In the public imagination, corporate intelligence gathering occupies a shadowy realm where business detectives use any method they can to dig up critical information. These methods, people believe, include honey traps, wiretapping phones and hacking into computer networks — whatever it takes to ferret out the secrets the detective’s client can use to gain a competitive advantage.
The fact that these activities and others like them are illegal and unethical and come with insupportable risks often gets lost or is glossed over in the glamour of the news.
In recent years, there has been a surfeit of stories about data nefariously acquired, most famously Edward Snowden, the U.S. National Security Agency ("NSA") contractor who gained access to and disseminated classified NSA information. Employees at Britain’s News of the World newspaper admitted hacking into the phone messages of celebrities, political figures and crime victims in search of scoops. Popular TV shows such as "Homeland", "Criminal Minds" and "Spooks" (in the UK), as well as movies such as "Mission: Impossible" have contributed to this inaccurate image of corporate intelligence by glamorizing hacking and other forms of illegal corporate espionage, making it seem easy and essential to busting bad guys or gaining an edge.
In fact, corporate intelligence gathering has nothing to do with the worlds of Jason Bourne or James Bond. Companies need information that’s not readily available to them — about markets, customers, partners and competitors — but in real life, that does not involve obtaining facts through cloak- and-dagger means.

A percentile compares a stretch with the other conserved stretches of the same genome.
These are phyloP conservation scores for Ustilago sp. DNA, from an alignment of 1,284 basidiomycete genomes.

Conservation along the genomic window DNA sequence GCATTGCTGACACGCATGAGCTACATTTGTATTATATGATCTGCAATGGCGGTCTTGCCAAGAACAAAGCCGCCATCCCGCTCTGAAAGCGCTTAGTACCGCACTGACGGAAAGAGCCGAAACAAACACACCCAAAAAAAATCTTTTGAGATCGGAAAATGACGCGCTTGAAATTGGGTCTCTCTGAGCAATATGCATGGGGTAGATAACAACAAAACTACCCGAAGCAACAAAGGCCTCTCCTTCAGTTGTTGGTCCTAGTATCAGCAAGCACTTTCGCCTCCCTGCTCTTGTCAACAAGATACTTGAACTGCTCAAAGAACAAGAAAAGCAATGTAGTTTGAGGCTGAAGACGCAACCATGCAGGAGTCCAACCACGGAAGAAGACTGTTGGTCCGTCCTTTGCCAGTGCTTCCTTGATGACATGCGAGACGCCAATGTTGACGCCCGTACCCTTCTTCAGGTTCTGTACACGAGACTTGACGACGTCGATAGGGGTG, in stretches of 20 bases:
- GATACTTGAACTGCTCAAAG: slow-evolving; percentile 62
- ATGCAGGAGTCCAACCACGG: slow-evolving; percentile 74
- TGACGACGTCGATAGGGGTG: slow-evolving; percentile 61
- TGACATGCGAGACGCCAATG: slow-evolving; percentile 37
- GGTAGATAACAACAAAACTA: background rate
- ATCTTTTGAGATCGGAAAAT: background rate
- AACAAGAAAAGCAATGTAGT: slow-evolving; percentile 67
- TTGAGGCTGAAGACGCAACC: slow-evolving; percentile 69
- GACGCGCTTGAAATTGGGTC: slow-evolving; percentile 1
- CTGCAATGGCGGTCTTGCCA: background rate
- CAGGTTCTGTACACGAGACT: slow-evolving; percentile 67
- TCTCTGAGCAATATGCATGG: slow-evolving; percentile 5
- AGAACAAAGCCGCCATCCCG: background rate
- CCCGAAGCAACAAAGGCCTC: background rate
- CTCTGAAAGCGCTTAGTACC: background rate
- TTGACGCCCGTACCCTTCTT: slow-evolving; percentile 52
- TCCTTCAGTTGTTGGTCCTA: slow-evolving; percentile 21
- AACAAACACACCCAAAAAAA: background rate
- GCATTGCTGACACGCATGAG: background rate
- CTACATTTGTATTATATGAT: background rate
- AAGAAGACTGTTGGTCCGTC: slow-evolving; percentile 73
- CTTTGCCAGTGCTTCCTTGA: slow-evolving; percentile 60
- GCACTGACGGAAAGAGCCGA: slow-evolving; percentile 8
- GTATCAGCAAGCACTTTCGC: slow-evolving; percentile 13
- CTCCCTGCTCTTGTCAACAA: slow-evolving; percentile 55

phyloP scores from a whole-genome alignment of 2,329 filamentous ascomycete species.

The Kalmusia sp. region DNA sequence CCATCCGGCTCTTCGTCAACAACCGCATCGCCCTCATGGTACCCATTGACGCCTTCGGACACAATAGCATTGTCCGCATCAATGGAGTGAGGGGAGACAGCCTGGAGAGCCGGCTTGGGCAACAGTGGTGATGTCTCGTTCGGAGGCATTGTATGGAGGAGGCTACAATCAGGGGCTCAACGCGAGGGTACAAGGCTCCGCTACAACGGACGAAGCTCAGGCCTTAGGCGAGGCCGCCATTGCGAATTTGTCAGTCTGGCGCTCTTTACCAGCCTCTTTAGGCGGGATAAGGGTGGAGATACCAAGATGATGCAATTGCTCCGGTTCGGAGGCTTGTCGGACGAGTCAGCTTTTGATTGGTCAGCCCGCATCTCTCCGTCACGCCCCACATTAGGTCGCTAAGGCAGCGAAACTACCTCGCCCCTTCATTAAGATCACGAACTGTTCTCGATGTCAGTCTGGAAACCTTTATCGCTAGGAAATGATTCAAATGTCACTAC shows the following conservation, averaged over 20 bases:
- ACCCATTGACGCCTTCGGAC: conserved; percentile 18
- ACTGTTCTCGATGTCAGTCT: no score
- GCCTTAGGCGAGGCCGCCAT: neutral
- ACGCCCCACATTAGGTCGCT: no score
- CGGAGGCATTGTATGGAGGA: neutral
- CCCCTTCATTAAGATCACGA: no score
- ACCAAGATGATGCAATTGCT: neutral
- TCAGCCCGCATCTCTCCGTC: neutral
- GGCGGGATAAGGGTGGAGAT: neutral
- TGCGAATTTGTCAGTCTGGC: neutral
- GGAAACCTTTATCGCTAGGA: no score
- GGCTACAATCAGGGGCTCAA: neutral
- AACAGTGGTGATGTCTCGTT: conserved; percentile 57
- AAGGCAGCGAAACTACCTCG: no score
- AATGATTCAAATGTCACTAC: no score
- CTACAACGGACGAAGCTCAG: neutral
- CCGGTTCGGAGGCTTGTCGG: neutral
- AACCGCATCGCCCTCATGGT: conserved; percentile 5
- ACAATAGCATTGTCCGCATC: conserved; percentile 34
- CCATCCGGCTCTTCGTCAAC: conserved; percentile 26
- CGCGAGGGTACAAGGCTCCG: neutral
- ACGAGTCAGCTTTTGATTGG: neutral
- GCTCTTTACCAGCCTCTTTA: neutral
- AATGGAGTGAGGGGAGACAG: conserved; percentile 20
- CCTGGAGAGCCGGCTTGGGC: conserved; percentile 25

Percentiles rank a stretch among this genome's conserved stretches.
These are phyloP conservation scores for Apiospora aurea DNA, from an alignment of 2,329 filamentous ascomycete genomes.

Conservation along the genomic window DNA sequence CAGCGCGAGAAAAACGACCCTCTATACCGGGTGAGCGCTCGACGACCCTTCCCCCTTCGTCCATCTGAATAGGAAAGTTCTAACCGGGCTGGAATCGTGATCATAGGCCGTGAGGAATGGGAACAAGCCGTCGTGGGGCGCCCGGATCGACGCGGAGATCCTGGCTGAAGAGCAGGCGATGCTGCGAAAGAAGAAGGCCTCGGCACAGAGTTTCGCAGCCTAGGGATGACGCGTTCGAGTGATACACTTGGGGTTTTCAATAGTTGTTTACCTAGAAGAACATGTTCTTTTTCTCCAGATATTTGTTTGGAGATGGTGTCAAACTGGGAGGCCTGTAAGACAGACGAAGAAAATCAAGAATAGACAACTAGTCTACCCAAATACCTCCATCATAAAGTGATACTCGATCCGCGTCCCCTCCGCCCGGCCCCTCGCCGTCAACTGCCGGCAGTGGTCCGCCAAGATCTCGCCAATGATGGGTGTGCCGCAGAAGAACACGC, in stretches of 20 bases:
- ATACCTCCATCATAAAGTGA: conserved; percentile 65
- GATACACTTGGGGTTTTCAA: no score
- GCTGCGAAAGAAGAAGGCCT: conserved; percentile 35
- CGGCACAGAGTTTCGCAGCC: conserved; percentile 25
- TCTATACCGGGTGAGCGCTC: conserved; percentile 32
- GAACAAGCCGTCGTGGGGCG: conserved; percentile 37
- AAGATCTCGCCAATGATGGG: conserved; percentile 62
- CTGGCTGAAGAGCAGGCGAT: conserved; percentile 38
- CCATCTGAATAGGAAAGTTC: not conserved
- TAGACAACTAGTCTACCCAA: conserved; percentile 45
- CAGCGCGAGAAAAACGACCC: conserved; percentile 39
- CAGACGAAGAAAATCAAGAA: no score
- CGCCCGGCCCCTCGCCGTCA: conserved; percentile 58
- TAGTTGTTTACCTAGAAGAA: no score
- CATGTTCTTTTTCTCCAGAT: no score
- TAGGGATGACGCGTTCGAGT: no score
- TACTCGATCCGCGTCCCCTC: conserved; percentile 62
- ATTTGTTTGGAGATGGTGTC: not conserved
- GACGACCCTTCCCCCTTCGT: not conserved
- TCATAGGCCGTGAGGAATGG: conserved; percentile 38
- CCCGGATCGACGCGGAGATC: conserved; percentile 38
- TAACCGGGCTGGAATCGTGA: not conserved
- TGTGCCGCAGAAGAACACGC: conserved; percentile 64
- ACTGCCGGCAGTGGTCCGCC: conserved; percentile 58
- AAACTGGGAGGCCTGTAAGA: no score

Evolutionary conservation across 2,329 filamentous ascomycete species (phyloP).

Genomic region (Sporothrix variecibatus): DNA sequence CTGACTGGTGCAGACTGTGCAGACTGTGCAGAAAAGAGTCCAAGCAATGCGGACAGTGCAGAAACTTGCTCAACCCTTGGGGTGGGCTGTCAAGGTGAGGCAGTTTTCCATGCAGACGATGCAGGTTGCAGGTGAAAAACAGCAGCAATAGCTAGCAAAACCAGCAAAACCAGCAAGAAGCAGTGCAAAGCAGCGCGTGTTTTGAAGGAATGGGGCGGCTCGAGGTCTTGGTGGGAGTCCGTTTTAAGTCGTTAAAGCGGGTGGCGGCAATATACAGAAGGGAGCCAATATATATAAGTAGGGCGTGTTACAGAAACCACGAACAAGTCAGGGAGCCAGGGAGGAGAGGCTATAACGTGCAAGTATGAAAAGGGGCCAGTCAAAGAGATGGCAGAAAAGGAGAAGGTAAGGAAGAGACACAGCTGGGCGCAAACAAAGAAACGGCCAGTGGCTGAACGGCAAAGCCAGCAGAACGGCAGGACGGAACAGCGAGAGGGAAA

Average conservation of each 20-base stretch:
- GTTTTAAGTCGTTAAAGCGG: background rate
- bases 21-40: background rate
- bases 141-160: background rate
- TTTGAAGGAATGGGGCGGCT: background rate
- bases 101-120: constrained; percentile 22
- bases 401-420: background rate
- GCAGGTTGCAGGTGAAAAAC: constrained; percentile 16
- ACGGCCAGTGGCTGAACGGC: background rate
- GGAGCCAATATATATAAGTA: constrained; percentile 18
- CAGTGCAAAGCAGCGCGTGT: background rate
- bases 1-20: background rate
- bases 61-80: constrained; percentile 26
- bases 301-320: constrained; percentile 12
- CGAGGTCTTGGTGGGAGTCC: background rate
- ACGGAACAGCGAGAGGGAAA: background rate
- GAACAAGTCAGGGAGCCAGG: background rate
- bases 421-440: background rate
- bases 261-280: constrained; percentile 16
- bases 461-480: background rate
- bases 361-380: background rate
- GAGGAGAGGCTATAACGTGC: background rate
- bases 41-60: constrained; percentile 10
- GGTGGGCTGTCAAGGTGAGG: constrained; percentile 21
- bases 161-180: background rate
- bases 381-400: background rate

And while companies seeking data to plan their next move frequently are under intense financial or competitive pressure, gathering reliable, actionable intelligence — and understanding it — takes far longer than a Google search, a phone call or an hour-long television drama. The gathering of corporate intelligence requires a time-consuming and delicate balance between collection and confidentiality.
Savvy consumers of corporate intelligence (particularly in the financial services sector) also recognize that information gathering today is conducted in an increasingly difficult regulatory environment and is subject to intense scrutiny by both regulators and lawmakers charged with ensuring that such activities don’t enable clients to get and profit from insider information or their competition’s intellectual property. For example, MGA Entertainment in 2011 successfully sued rival toy company Mattel, alleging that it had infiltrated confidential show rooms. A California jury found that Mattel misappropriated 26 categories of trade secrets, and the company was fined $309 million.